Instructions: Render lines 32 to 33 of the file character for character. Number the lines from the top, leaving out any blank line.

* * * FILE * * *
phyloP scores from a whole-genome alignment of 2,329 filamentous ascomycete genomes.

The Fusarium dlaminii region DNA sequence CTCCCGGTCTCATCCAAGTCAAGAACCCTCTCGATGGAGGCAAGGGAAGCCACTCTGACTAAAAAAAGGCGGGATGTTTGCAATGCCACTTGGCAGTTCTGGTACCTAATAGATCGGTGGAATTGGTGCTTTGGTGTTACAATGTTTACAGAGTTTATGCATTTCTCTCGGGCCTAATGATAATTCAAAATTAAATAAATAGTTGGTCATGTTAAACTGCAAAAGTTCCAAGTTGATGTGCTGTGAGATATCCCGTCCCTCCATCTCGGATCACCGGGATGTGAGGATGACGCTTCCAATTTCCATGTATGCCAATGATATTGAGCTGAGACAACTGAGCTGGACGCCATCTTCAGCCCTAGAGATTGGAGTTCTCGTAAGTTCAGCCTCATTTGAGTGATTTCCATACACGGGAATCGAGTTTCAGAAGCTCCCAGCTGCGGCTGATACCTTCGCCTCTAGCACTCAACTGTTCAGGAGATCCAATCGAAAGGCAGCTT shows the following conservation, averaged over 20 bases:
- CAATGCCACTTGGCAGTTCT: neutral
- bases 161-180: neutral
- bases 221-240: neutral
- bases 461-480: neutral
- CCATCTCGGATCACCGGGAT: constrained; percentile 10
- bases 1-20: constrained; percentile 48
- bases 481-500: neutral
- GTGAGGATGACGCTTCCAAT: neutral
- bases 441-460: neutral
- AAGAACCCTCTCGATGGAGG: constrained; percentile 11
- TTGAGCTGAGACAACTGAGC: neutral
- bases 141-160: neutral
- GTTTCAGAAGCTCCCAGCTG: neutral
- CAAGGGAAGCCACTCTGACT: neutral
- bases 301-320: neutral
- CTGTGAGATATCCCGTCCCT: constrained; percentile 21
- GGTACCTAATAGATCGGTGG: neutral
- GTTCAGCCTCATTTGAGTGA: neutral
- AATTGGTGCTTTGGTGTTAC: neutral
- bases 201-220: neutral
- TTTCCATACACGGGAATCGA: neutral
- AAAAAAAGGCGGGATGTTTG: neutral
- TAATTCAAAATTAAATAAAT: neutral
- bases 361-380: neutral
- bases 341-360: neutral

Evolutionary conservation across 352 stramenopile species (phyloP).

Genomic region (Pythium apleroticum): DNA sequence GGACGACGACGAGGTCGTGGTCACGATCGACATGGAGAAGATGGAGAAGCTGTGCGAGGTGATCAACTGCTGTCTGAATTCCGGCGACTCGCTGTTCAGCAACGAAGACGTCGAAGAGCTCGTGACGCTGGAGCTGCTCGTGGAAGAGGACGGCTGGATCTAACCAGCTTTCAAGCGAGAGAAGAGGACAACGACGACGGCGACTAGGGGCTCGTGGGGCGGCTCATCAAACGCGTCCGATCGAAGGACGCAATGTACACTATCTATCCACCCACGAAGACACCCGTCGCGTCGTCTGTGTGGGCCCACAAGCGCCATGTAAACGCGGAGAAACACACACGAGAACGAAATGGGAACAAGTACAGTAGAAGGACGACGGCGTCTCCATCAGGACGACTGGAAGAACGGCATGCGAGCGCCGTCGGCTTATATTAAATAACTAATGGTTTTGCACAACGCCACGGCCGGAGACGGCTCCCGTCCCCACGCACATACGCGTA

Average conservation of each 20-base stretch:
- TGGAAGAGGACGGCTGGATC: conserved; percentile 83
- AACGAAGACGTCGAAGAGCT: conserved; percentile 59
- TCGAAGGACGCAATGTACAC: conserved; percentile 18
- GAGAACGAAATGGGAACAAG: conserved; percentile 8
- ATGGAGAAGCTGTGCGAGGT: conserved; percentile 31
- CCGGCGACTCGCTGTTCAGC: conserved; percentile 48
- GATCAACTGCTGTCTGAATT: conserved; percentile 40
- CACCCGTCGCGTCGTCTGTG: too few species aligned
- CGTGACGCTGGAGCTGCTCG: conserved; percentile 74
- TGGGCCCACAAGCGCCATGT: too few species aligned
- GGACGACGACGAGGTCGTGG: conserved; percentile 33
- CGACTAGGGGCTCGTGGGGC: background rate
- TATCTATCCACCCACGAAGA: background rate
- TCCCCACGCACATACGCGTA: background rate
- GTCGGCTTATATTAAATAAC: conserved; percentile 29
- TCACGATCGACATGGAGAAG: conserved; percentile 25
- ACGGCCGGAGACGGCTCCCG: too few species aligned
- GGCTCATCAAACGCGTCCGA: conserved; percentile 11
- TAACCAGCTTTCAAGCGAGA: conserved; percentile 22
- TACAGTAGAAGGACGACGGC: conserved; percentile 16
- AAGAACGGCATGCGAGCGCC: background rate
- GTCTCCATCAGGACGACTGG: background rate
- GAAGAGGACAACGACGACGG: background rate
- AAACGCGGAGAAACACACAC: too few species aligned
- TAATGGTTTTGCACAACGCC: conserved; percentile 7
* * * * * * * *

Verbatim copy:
- AACGAAGACGTCGAAGAGCT: conserved; percentile 59
- TCGAAGGACGCAATGTACAC: conserved; percentile 18